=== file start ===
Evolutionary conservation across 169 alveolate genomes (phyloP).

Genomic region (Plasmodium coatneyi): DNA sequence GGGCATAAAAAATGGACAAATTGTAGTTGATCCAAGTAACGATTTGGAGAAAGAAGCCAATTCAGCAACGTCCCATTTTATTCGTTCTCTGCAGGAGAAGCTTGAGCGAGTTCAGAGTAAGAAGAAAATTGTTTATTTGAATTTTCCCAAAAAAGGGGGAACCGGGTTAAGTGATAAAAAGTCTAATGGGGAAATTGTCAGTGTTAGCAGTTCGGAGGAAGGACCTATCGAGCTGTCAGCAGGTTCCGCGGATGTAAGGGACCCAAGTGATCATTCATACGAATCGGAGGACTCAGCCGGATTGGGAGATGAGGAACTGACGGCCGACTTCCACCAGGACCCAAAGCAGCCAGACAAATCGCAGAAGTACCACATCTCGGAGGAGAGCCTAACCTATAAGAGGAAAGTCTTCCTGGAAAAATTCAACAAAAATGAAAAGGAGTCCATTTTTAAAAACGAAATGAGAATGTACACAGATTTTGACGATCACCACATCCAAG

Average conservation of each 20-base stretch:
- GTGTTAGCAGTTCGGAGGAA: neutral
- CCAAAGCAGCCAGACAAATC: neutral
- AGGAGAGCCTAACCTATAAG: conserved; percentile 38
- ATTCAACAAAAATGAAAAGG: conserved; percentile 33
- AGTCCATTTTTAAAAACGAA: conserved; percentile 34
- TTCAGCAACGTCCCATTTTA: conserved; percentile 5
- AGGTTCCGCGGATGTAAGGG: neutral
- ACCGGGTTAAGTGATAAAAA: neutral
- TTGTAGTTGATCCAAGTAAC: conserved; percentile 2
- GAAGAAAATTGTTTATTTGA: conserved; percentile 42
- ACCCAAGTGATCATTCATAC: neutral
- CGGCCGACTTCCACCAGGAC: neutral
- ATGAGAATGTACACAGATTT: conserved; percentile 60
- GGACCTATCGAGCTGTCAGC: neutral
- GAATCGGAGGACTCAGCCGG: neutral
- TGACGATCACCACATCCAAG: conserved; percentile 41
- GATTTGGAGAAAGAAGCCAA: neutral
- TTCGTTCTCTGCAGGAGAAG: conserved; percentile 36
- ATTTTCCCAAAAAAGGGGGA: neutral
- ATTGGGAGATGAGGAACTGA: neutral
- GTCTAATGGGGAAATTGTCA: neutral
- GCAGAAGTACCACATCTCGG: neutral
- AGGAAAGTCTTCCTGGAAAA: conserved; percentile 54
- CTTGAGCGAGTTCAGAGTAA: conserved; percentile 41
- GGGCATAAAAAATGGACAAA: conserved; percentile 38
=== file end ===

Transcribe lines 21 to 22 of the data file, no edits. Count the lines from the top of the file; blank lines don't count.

- TTCGTTCTCTGCAGGAGAAG: conserved; percentile 36
- ATTTTCCCAAAAAAGGGGGA: neutral